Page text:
was a three-day concert event held June 16 to June 18, 1967 at the Monterey County Fairgrounds in Monterey, California

In America the SUMMER OF LOVE OF 1967 saw huge number of young people from across American and the world travel to the Haight-Ashbury district of San Francisco, boosting the population from 15,000 to around 100,000. It was prefaced by the Human Be-In event in March and reached its peak at the MONTEREY POP FESTIVAL in June, the latter helping to make major American stars of Janis Joplin, lead singer of Big Brother and the Holding Company, Jimi Hendrix and The Who.


The Doors' first hit single "Light My Fire" (1967), clocking in at over 7 minutes, became one of the defining records of the genre.

The Redmond Stage at the Woodstock Festival in 1969

music festival, billed as "An Aquarian Exposition: 3 Days of Peace & Music". It was held at Max Yasgur's 600-acre in the town of Bethel, New York, from August 15 to August 18, 1969.

These trends climaxed in the 1969 WOODSTOCK FESTIVAL, which saw performances by most of the major psychedelic acts, including Jimi Hendrix, Janis Joplin, and Santana.

Later that year the ISLE OF WIGHT FESTIVAL in UK (was held on August 30 - August 31, 1969, at Wootton, and attracted an audience of approximately 150,000) attracted notable performers such as Bob Dylan and The Who.

Decline

By the end of the decade psychedelic rock was in retreat. LSD had been made illegal in the US and UK from 1966. The murders of Sharon Tate and Leno and Rosemary LaBianca by Charles Manson and his "family" of followers, claiming to have been inspired by Beatles' Songs such as "Helter Skelter", has been seen as contributing to an anti-hippie backlash.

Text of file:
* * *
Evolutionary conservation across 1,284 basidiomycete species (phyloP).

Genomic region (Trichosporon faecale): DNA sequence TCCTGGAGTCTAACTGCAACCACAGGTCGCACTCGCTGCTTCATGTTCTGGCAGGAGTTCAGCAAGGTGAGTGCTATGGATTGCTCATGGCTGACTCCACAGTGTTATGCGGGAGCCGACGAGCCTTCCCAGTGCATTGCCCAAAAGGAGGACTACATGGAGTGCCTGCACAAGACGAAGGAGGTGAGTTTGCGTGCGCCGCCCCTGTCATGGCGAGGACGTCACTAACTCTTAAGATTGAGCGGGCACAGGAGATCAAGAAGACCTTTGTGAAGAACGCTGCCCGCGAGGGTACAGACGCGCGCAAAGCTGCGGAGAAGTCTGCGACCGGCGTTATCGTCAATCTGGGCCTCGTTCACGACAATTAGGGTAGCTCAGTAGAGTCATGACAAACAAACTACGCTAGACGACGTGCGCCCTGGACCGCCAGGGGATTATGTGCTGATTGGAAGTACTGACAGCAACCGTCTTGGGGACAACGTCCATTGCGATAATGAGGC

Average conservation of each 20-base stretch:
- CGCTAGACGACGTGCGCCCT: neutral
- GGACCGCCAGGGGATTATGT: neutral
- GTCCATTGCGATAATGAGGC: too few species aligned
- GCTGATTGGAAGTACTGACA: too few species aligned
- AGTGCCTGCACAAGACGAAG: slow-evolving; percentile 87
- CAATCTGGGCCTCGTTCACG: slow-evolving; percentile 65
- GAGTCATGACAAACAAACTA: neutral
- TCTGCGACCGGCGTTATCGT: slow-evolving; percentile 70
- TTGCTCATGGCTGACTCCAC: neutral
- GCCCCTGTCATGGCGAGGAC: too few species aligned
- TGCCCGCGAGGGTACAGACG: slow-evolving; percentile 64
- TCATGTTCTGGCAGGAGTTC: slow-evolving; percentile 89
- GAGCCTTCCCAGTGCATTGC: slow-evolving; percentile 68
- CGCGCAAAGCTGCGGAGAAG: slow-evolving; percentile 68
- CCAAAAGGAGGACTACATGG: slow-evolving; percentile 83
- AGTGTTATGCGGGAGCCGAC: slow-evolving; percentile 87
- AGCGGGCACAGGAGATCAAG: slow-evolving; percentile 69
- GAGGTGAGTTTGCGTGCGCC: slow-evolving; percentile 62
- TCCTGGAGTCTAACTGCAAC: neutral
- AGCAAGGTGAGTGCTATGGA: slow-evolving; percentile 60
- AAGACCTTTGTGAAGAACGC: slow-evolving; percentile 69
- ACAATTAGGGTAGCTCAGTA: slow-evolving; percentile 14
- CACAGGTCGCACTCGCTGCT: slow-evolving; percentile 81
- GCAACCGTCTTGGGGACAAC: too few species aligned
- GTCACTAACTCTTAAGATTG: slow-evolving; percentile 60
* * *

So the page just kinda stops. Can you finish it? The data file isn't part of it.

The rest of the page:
At the end of the year, the Altamont Free Concert in California, headlined by The Rolling Stones, became notorious for the fatal stabbing of black teenager Meredith Hunter by Hells Angel security guards.

Brian Wilson of the Beach Boys, Brian Jones of the Rolling Stones, Peter Green of Fleetwood Mac and Syd Barrett of Pink Floyd, were early "acid casualties", helping to shift the focus of the respective bands of which they had been leading figures.

Some bands like the Jimi Hendrix Experience and Cream broke up.


Jimi Hendrix died in London in September 1970, shortly after recording Band of Gypsies (1970), Janis Joplin died of a heroin overdose in October 1970 and they were closely followed by Jim Morrison of the Doors, who died in Paris in July 1971.

Many surviving acts moved away from psychedelia into either more back-to-basics "ROOTS ROCK", traditional-based, pastoral or whimsical folk, the wider experimentation of progressive rock, or riff-laden heavy rock.